Moving to our final stock benchmark test the X370-F has managed to return the highest score yet with a rather impressive 13,230 points. This is a truly impressive result but the margins between highest and lowest Fire Strike scores between all the X370 boards I have reviewed are still fine margins. None the less if you are a pure benchmarker these results are bound to interest you.
Overclocking with the X370-F proved easy and painless although the board did feel to be a bit fussy with settings compared to the other X370 boards. On the flipside the X370-F with the very high quality MOSFETs did manage to lower the required voltage for 3.85GHz from 1.32v to 1.3v, so that was nice. Voltage required for 3.9GHz however seemed to remain the same. Below is the final overclock I ended up with.
Some super results here with the Strixx managing to take the Samsung B-Die to 3466MHz without any fuss. Trying to get higher than 3.9GHz on the CPU though ended the same way it has with all the other X370 boards reviewed my particular R7 1700 just can't do 4GHz 24/7.
The last OC test shows superb performance again returning the highest score of any X370 board no doubt down to the faster memory speed. The results are again fine margins but that's not to take anything away from the X370-F this is a great result.
Here we are at the last people's review that will be looking at X370 boards, it's not been as exciting or as impressive as I hoped it would be but let?s get on with this conclusion.
The Strixx X370-F is undoubtedly a fine performer with alluring prospects if you are a benchmarker or overclocker. If your only priority is speed then the X370-F has that in spades and is surely going to interest you. Combined with plenty of expandability options and the LED on the shroud that does look very nice as well as the overall look of the X370-F being very appealing the board will also appeal to those where looks and storage are the most important factors. The quality of the MOSFETs is a particular highlight as is the SupremeFX audio both of these aspects are top drawer. I also particularly like the Sonic Suit it is one of my favourite audio suits to use because of all that it offers. Being able to use a little less voltage for one of the overclocks was also nice and memory compatibility, at least with Samsung B-Die, is very good.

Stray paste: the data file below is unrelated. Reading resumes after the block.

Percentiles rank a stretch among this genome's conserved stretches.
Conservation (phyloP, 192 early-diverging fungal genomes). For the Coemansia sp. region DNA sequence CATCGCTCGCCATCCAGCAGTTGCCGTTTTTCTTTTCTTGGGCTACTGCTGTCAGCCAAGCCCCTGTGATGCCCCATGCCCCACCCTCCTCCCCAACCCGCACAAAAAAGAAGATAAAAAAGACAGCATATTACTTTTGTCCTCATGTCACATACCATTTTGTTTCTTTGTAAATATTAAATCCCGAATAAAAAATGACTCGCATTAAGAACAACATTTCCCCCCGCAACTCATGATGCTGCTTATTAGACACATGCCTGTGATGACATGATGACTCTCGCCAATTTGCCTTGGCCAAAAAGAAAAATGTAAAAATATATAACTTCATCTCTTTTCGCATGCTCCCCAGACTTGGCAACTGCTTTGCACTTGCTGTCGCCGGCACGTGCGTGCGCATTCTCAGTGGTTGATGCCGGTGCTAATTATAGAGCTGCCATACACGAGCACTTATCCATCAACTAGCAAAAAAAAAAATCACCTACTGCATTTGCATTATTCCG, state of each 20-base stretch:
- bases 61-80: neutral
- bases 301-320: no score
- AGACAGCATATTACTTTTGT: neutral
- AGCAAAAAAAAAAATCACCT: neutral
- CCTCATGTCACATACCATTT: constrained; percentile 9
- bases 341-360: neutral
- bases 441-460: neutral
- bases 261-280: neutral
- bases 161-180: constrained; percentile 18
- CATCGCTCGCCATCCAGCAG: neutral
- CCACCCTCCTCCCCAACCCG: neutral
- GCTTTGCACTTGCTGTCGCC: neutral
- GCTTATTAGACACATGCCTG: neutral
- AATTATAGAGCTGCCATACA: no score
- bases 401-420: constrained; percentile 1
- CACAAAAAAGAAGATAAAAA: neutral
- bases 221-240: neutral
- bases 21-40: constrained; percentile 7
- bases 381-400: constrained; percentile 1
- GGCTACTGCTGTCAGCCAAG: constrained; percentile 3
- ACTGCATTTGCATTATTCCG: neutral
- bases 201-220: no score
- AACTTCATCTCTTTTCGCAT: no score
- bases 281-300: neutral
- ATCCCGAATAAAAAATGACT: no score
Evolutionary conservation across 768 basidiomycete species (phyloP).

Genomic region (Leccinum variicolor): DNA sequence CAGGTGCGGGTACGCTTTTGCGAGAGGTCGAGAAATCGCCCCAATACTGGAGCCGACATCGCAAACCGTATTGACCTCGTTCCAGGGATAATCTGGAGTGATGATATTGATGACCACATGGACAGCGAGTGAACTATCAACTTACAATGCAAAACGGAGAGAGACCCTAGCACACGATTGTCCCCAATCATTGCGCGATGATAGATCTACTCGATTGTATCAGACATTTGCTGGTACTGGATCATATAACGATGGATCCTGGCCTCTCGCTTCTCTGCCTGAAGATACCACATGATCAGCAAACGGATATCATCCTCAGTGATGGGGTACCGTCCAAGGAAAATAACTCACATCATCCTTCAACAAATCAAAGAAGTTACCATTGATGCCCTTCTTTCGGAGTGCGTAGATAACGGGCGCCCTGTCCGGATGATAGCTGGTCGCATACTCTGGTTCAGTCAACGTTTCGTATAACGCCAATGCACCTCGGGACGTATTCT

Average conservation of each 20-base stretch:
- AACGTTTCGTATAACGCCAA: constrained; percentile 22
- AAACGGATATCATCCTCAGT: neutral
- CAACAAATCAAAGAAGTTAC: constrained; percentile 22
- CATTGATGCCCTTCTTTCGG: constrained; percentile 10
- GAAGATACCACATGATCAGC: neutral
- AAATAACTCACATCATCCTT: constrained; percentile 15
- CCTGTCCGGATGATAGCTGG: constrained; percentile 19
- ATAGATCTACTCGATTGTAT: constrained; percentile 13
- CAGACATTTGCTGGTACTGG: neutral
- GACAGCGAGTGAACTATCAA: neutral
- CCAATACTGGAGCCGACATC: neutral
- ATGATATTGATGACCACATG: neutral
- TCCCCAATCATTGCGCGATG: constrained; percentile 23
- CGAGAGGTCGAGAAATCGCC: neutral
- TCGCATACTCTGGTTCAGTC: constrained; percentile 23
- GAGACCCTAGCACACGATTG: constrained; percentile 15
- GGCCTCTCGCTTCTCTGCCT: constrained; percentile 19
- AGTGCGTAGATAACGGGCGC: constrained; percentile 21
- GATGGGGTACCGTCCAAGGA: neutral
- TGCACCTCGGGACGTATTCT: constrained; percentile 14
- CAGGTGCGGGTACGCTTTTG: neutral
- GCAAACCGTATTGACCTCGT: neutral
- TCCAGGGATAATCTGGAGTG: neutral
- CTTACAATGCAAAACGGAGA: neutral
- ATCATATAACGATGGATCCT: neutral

Putting things in to perspective for the rest of you spending 170 - 190 pounds the Strixx lacks features despite the quality on display elsewhere. Being able to use slightly less voltage and clock memory a bit easier is not enough to make up for no proper debug display, the lack of a CMOS reset button, on-board power and reset buttons, unsatisfactory accessories package, and poorly thought out but not wholly bad heatsink mounting all only highlight what feels like an excessively over inflated retail price tag. There are just better options available offering almost the same experience for a similar price or much less. The Biostar GT7 offers almost an identical experience to the Strixx albeit with a little less refinement for 150 pounds, or there is the Asrock X370 Fatal1ty Gaming X that offers almost everything the Strixx does for 125 pounds, or there is the Asrock X370 Taichi which you can also purchase for about the 190 pounds mark which is widely regarded as the finest X370 board you can currently buy.
The Strixx X370-F is undoubtedly a super performer with great audio and solid software but considering the price of the Strixx the features and feel you would expect a board of this price to have are only there in flashes and spurts it is not consistent enough.
Hardware Functionality & Quality: 15 / 20
Accessories: 3 / 10
Aesthetics: 8 / 10
UEFI Functionality & Quality: 26 / 30
Performance & Overclocking: 30 / 30
Final Score: 82%